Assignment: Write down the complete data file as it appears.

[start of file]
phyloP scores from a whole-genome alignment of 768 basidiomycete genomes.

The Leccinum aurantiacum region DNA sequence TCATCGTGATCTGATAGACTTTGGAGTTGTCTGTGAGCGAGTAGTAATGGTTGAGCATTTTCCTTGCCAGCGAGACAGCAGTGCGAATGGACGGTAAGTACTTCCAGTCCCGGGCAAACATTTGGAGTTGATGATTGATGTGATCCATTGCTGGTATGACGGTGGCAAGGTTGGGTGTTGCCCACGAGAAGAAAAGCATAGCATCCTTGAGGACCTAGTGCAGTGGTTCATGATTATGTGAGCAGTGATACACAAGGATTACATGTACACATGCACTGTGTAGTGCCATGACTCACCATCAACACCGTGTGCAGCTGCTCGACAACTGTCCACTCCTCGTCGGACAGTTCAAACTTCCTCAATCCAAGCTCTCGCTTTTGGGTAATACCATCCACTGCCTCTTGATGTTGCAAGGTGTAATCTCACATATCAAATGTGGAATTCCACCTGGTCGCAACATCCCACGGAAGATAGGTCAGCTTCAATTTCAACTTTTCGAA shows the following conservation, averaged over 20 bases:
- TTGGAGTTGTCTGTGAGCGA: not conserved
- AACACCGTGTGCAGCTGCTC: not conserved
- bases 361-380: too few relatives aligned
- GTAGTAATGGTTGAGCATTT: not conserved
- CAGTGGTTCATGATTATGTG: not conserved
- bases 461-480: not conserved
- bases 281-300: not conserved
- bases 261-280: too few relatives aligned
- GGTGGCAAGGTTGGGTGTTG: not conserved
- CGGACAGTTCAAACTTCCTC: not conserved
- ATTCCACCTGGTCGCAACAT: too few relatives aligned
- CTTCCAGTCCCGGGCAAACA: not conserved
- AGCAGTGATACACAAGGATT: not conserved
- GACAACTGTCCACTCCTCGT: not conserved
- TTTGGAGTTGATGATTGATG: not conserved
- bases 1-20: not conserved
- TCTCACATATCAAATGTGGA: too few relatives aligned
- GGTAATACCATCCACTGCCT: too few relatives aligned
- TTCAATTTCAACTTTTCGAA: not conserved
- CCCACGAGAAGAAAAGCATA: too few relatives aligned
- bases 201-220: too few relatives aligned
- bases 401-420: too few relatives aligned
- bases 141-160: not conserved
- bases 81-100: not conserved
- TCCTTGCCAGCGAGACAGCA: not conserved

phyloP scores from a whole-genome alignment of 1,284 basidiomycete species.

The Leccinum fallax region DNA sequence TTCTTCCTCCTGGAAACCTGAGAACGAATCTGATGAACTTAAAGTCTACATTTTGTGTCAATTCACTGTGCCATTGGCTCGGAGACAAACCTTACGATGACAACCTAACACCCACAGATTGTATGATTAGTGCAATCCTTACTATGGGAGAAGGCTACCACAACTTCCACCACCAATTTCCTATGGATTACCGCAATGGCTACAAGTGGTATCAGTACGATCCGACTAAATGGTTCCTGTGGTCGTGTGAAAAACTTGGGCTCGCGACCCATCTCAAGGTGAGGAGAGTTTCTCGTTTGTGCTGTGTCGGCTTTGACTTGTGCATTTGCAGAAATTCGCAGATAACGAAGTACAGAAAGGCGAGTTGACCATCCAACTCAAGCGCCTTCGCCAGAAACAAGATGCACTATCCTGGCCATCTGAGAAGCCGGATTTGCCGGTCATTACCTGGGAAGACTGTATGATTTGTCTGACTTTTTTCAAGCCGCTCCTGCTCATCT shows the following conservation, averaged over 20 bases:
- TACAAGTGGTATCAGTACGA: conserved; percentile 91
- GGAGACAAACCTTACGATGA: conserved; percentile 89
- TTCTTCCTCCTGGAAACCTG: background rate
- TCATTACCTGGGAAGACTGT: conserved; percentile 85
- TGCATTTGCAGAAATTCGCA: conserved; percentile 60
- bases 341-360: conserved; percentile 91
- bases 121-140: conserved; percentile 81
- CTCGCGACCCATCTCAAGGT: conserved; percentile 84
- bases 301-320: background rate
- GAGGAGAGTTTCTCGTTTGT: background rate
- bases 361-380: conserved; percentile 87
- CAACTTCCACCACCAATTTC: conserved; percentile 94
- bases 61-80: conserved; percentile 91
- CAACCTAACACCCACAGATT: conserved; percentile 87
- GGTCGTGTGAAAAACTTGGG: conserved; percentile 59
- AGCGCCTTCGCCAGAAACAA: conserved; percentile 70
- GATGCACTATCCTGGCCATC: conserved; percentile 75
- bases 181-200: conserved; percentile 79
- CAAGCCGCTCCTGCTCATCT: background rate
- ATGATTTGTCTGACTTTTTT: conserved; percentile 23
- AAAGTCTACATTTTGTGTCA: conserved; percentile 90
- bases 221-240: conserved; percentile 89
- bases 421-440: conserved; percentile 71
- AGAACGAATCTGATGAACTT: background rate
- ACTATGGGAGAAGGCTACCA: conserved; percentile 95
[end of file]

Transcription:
phyloP scores from a whole-genome alignment of 768 basidiomycete genomes.

The Leccinum aurantiacum region DNA sequence TCATCGTGATCTGATAGACTTTGGAGTTGTCTGTGAGCGAGTAGTAATGGTTGAGCATTTTCCTTGCCAGCGAGACAGCAGTGCGAATGGACGGTAAGTACTTCCAGTCCCGGGCAAACATTTGGAGTTGATGATTGATGTGATCCATTGCTGGTATGACGGTGGCAAGGTTGGGTGTTGCCCACGAGAAGAAAAGCATAGCATCCTTGAGGACCTAGTGCAGTGGTTCATGATTATGTGAGCAGTGATACACAAGGATTACATGTACACATGCACTGTGTAGTGCCATGACTCACCATCAACACCGTGTGCAGCTGCTCGACAACTGTCCACTCCTCGTCGGACAGTTCAAACTTCCTCAATCCAAGCTCTCGCTTTTGGGTAATACCATCCACTGCCTCTTGATGTTGCAAGGTGTAATCTCACATATCAAATGTGGAATTCCACCTGGTCGCAACATCCCACGGAAGATAGGTCAGCTTCAATTTCAACTTTTCGAA shows the following conservation, averaged over 20 bases:
- TTGGAGTTGTCTGTGAGCGA: not conserved
- AACACCGTGTGCAGCTGCTC: not conserved
- bases 361-380: too few relatives aligned
- GTAGTAATGGTTGAGCATTT: not conserved
- CAGTGGTTCATGATTATGTG: not conserved
- bases 461-480: not conserved
- bases 281-300: not conserved
- bases 261-280: too few relatives aligned
- GGTGGCAAGGTTGGGTGTTG: not conserved
- CGGACAGTTCAAACTTCCTC: not conserved
- ATTCCACCTGGTCGCAACAT: too few relatives aligned
- CTTCCAGTCCCGGGCAAACA: not conserved
- AGCAGTGATACACAAGGATT: not conserved
- GACAACTGTCCACTCCTCGT: not conserved
- TTTGGAGTTGATGATTGATG: not conserved
- bases 1-20: not conserved
- TCTCACATATCAAATGTGGA: too few relatives aligned
- GGTAATACCATCCACTGCCT: too few relatives aligned
- TTCAATTTCAACTTTTCGAA: not conserved
- CCCACGAGAAGAAAAGCATA: too few relatives aligned
- bases 201-220: too few relatives aligned
- bases 401-420: too few relatives aligned
- bases 141-160: not conserved
- bases 81-100: not conserved
- TCCTTGCCAGCGAGACAGCA: not conserved

phyloP scores from a whole-genome alignment of 1,284 basidiomycete species.

The Leccinum fallax region DNA sequence TTCTTCCTCCTGGAAACCTGAGAACGAATCTGATGAACTTAAAGTCTACATTTTGTGTCAATTCACTGTGCCATTGGCTCGGAGACAAACCTTACGATGACAACCTAACACCCACAGATTGTATGATTAGTGCAATCCTTACTATGGGAGAAGGCTACCACAACTTCCACCACCAATTTCCTATGGATTACCGCAATGGCTACAAGTGGTATCAGTACGATCCGACTAAATGGTTCCTGTGGTCGTGTGAAAAACTTGGGCTCGCGACCCATCTCAAGGTGAGGAGAGTTTCTCGTTTGTGCTGTGTCGGCTTTGACTTGTGCATTTGCAGAAATTCGCAGATAACGAAGTACAGAAAGGCGAGTTGACCATCCAACTCAAGCGCCTTCGCCAGAAACAAGATGCACTATCCTGGCCATCTGAGAAGCCGGATTTGCCGGTCATTACCTGGGAAGACTGTATGATTTGTCTGACTTTTTTCAAGCCGCTCCTGCTCATCT shows the following conservation, averaged over 20 bases:
- TACAAGTGGTATCAGTACGA: conserved; percentile 91
- GGAGACAAACCTTACGATGA: conserved; percentile 89
- TTCTTCCTCCTGGAAACCTG: background rate
- TCATTACCTGGGAAGACTGT: conserved; percentile 85
- TGCATTTGCAGAAATTCGCA: conserved; percentile 60
- bases 341-360: conserved; percentile 91
- bases 121-140: conserved; percentile 81
- CTCGCGACCCATCTCAAGGT: conserved; percentile 84
- bases 301-320: background rate
- GAGGAGAGTTTCTCGTTTGT: background rate
- bases 361-380: conserved; percentile 87
- CAACTTCCACCACCAATTTC: conserved; percentile 94
- bases 61-80: conserved; percentile 91
- CAACCTAACACCCACAGATT: conserved; percentile 87
- GGTCGTGTGAAAAACTTGGG: conserved; percentile 59
- AGCGCCTTCGCCAGAAACAA: conserved; percentile 70
- GATGCACTATCCTGGCCATC: conserved; percentile 75
- bases 181-200: conserved; percentile 79
- CAAGCCGCTCCTGCTCATCT: background rate
- ATGATTTGTCTGACTTTTTT: conserved; percentile 23
- AAAGTCTACATTTTGTGTCA: conserved; percentile 90
- bases 221-240: conserved; percentile 89
- bases 421-440: conserved; percentile 71
- AGAACGAATCTGATGAACTT: background rate
- ACTATGGGAGAAGGCTACCA: conserved; percentile 95